Well you can assume all sorts of things, but in this case assuming is not nearly as good as concluding something.
If you really mean it when you write "group of vectors," then you are probably assuming that adding two of them together results in a vector that is still in the group, and that the negative version of each vector is in the group, so that the addition operation is the vector operation we all know.
In that case, you would be right that the set $V$ is a subgroup of $R^4$. That's exactly the definition of a subgroup of a group: a subset that is closed under the operation of the containing group, and contains inverses to its own elements.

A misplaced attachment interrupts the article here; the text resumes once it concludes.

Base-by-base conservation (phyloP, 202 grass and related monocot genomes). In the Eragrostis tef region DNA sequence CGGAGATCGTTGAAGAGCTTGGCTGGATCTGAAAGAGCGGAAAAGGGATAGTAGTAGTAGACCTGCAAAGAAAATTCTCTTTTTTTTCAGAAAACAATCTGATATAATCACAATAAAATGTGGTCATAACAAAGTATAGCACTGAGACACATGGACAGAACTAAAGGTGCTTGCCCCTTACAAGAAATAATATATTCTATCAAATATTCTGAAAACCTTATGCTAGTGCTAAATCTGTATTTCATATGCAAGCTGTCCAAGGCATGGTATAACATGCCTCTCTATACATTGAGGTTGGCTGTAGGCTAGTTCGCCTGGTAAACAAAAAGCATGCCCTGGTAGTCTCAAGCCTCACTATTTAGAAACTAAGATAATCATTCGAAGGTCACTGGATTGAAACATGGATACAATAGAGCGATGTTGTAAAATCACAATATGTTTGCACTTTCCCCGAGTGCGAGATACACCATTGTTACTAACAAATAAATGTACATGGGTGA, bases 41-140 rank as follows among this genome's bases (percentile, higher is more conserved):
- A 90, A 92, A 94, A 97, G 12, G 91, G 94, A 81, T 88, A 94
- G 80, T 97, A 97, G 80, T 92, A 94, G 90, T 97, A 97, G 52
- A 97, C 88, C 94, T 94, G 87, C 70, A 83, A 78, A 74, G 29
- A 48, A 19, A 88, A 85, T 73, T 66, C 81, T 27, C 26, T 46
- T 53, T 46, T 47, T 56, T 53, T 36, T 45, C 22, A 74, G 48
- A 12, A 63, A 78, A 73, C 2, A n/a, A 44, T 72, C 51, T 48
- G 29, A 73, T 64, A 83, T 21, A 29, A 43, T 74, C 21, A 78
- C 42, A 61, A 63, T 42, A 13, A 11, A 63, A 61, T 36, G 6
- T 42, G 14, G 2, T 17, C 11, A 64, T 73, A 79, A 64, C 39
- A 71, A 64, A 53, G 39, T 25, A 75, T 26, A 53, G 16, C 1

It is not necessarily a subspace, because there is the possibility it does not contain all scalar multiples of its elements.
Writing "$V$ is a subgroup of $R^4$ and therefore of $R$" does not make much sense, though, since $R^4$ is not a subset of $R$.